The problem is that fluid injection of this magnitude over this amount of time has probably not reached any kind of equilibrium yet. The overall upward concavity of this plot suggests that we aren’t at the end of increasing rates of moment release. Hopefully it will come as a boatload of small-impact M4s and low M5 events, but M6 events don’t seem implausible. If you look at a much smaller example, the likelihood of earthquakes continuing for decades is substantial–even if injection stops.
Back in the 1960s the Army injected wastewater at the Rocky Mountain Arsenal into basement. This caused a bunch of earthquakes and eventually the injection was stopped–but two years later some of the largest quakes in the sequence happened. At the time the interpretation was that the pressure wave from the injection was propagating outward and so could have a substantial time lag. Regardless of mechanism, it should concern Oklahoma residents that in a similar case with much, much smaller volumes of water being injected that earthquakes continued long after injection ceased.
It is great that the Corporation Commission in Oklahoma has acted to shut down a number of injection wells. Too bad some of this didn’t come before the billions of barrels of produced water were injected into the Arbuckle Formation. We will see if this closing of a barn door caught the horse or not. The problem may be that the pasture gates need closing too: the production of oil is not likely to shut down at the same rate as injection well capacity; produced water will probably be rerouted to wells that have not yet been shut down. And while many wells probably pose no risk of inducing earthquakes, some probably do. So this might simply migrate the problem even farther afield.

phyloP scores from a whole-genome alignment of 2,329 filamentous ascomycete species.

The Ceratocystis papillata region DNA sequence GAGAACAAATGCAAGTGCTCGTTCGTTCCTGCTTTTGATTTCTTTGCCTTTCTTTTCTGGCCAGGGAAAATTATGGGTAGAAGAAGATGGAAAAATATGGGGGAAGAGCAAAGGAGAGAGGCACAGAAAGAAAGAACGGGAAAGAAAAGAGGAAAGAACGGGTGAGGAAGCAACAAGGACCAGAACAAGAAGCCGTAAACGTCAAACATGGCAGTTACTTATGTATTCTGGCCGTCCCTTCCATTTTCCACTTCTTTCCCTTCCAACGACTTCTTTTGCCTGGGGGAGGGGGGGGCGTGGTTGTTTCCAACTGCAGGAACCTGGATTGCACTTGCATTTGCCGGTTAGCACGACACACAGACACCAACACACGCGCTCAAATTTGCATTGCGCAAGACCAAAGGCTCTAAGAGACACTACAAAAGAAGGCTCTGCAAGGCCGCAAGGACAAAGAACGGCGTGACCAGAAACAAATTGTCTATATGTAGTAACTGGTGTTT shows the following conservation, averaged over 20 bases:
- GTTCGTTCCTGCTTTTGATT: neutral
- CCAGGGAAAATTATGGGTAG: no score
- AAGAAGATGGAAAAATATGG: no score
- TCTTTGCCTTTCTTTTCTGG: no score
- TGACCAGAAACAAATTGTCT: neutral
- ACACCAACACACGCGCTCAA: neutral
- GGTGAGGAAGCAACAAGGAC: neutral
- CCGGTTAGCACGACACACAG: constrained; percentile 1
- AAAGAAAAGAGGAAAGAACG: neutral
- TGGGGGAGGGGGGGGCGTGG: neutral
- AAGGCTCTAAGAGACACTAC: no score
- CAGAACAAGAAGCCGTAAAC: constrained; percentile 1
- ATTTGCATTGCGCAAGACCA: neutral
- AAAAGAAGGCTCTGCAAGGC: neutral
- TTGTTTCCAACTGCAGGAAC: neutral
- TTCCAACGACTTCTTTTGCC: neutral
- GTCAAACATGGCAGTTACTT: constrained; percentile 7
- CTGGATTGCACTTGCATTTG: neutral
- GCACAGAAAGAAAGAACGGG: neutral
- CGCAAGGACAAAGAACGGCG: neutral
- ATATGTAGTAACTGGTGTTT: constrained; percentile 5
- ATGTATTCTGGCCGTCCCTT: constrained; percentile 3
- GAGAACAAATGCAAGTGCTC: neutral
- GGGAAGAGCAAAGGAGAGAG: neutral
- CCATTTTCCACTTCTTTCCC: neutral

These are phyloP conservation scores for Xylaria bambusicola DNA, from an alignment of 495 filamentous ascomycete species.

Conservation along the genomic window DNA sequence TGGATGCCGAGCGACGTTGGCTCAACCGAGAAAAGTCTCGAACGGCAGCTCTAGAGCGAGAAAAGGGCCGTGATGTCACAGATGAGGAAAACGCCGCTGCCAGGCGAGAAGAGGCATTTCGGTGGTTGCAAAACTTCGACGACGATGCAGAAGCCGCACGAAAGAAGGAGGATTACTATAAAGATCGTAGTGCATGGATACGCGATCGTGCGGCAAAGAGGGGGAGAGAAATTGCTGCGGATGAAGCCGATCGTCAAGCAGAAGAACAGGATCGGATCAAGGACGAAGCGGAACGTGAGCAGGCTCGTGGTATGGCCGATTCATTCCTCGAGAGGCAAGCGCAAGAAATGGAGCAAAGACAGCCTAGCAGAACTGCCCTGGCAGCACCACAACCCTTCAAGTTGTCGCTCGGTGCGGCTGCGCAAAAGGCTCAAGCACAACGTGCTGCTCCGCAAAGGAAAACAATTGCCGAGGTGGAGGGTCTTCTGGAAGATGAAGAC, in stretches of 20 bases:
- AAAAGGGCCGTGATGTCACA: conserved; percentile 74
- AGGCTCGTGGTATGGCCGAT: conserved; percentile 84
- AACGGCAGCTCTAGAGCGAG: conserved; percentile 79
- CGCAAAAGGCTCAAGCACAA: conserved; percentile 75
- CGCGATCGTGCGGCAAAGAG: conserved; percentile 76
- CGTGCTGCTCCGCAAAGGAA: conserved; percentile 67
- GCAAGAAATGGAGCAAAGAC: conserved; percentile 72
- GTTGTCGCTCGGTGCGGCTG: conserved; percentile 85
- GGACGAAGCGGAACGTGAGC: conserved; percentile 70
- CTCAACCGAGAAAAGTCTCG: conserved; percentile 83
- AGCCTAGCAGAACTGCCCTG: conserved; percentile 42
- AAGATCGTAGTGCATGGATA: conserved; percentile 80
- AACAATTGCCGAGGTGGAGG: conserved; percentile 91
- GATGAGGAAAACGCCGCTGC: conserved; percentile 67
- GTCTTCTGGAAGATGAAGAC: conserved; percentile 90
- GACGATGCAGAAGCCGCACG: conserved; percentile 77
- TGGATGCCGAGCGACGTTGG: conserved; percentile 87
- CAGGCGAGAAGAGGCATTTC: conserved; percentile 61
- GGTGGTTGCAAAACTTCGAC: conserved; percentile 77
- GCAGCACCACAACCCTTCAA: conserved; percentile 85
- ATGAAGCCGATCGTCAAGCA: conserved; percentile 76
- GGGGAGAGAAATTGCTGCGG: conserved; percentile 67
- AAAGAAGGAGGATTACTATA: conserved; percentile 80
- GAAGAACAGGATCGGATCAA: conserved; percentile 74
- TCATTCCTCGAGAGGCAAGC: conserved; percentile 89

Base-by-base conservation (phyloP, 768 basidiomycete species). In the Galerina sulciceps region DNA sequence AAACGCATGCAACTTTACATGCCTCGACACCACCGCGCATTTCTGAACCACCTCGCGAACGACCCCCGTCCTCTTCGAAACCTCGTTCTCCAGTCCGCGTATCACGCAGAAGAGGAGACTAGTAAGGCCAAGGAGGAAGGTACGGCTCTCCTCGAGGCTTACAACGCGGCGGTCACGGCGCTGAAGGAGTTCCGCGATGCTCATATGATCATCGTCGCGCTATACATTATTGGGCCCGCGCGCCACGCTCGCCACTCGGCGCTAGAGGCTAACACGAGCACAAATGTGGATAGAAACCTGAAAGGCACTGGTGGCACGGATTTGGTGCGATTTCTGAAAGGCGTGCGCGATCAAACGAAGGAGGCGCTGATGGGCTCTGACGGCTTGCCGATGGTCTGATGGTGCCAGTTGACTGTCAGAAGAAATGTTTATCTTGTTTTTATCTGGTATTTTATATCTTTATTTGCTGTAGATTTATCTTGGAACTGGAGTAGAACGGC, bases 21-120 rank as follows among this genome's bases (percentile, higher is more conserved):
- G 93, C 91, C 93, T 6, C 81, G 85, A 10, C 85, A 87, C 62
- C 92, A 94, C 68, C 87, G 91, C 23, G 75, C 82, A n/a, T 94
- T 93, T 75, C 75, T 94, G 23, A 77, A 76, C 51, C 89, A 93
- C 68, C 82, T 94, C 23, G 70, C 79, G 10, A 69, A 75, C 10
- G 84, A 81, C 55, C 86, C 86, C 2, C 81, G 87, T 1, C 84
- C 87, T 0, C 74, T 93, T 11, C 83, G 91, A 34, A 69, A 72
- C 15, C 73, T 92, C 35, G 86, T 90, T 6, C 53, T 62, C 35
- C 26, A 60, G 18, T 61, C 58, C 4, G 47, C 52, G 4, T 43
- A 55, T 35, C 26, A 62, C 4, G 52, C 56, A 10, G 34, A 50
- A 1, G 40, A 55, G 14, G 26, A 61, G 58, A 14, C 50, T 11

One reality is that the duration of time needed to really see if this helps–probably on the order of years at this point–is almost certainly beyond the ability of government overseers to keep operators from applying political pressure to resume operations at some level. The only really good solution is some kind of processing of these waters so they can be released at the surface, but such purification is expensive and would require creation of infrastructure that doesn’t yet exist.
Well, of course, there is another solution: quit pumping oil. Don’t hold your breath wait for that one. And if you live in Oklahoma, you might just want to see how much that earthquake insurance is. And find those webpages Californians have perused for years on how to make your house more quake-proof.
With the earthquake in Italy last night (our time) come some of the most ham-handed tectonic explanations ever (this is stuff that makes the Grumpy Geophysicist officially grumpy). The official USGS explanation is:
The August 24, 2016 normal faulting earthquake is an expression of the eastwest extensional tectonics that now dominate along the Apennine belt, primarily a response to the Tyrrhenian basin opening faster than the compression between the Eurasia and Africa plates.
This is totally off the wall and so of course has been repackaged by the BBC:
The Tyrrhenian Basin, or Sea, which lies to the west of Italy, between the mainland and Sardinia/Corsica, is slowly opening up.